The newest kind of plastic surgery is the face transplant. This is not done for the reason ordinary plastic surgery is usually done, because someone isn’t happy with the way they look. People who get face transplants have been extremely disfigured, usually from car accidents or fires. For them, this is a life saver, even if it means they end up looking like someone else.

Plastic surgeon Raj Persaud is studying how having a new face is affecting these people psychologically. Psychologists are concerned that literally wearing another person’s face may cause identity problems in an individual, even if, as is almost always the case, the recipient of the face did not know the donor.

Psychologist Didier Anzieu believes that our face is strongly tied to what Freud called our ego, or sense of self. After they wake up from the anesthesia, will these people still know who they are? He says that people undergoing face transplants are actually doing this for others, not for themselves, and that such a large sacrifice, that causes so much pain and confusion, is not necessarily a good idea. It can’t be equated with having a life-saving transplant of someone else’s heart, liver or kidney.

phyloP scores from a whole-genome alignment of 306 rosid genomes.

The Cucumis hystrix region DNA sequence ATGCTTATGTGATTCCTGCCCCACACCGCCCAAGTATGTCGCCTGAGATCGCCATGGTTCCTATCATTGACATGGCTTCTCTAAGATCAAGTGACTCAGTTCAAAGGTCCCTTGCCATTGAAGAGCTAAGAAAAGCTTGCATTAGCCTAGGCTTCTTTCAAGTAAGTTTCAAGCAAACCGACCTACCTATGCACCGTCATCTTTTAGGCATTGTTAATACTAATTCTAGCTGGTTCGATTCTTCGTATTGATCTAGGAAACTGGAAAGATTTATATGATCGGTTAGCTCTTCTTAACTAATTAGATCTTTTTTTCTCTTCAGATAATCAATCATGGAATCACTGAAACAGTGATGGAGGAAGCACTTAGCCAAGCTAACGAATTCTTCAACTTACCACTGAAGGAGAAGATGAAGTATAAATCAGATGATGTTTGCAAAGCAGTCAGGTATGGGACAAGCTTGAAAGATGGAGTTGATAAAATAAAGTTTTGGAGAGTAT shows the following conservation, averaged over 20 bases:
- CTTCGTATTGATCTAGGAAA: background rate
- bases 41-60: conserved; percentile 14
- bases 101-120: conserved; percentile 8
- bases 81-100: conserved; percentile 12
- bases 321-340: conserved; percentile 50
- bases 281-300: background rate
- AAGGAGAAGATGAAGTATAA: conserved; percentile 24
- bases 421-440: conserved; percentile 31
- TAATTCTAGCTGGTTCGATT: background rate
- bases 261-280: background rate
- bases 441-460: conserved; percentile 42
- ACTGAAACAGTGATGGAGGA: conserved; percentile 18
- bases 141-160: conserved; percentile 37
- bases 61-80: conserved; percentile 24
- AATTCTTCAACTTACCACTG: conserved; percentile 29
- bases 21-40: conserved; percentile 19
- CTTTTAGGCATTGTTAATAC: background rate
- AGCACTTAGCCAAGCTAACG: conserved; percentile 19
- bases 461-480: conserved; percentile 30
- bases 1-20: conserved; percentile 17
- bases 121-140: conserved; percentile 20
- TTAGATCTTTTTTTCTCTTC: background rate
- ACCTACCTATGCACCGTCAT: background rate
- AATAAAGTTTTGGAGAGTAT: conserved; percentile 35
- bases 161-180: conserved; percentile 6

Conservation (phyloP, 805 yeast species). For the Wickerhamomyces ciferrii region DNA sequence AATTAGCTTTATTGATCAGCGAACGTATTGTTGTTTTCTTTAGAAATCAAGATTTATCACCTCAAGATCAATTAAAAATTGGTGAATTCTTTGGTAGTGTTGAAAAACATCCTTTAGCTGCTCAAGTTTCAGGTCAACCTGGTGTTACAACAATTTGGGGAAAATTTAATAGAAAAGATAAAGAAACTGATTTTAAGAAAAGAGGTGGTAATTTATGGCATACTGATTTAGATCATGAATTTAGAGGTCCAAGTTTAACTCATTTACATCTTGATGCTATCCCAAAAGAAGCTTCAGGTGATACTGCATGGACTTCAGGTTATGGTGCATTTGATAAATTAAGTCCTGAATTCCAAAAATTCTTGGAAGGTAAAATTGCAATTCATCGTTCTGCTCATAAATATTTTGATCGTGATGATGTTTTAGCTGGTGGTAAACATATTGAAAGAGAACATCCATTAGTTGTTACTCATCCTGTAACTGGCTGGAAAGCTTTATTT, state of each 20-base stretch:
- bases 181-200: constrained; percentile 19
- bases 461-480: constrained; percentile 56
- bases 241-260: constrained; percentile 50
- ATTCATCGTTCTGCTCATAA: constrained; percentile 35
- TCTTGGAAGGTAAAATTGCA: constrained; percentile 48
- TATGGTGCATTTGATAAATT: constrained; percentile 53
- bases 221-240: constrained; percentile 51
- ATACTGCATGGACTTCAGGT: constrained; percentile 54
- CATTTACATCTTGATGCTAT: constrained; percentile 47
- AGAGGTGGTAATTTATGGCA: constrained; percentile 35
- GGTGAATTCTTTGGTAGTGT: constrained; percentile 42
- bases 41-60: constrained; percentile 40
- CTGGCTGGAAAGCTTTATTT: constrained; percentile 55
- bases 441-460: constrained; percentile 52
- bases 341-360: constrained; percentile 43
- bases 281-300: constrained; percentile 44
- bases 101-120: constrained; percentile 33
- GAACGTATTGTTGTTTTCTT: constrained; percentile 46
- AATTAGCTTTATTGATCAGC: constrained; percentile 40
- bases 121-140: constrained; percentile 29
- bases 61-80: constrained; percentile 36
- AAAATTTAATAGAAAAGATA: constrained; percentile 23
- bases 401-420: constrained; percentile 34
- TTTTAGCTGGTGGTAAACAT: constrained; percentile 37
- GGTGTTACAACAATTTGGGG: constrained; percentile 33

Bioethicists Richard Huxtable and Julie Woodley object to the fact that the media is portraying face transplant patients as being brave, when they may just be people who have bought our society’s emphasis on outer?rather than inner?beauty.

Plastic surgeon Guy Foucher, president of the International Federation of Hand Surgeons, now opposes hand transplants because he says that they “transform a healthy, one-handed man into a sick man with two hands.” In 1998, New Zealand’s Clint Hallam became the first person in the world to receive a hand transplant. Two years later, he stopped taking his anti-rejection drugs because he said he didn’t feel like himself anymore, and the hand was removed. It’s the same reason that some deaf people object to giving up sign language, which they consider part of their culture, for attempts to try to speak with their voices, the way hearing people do.

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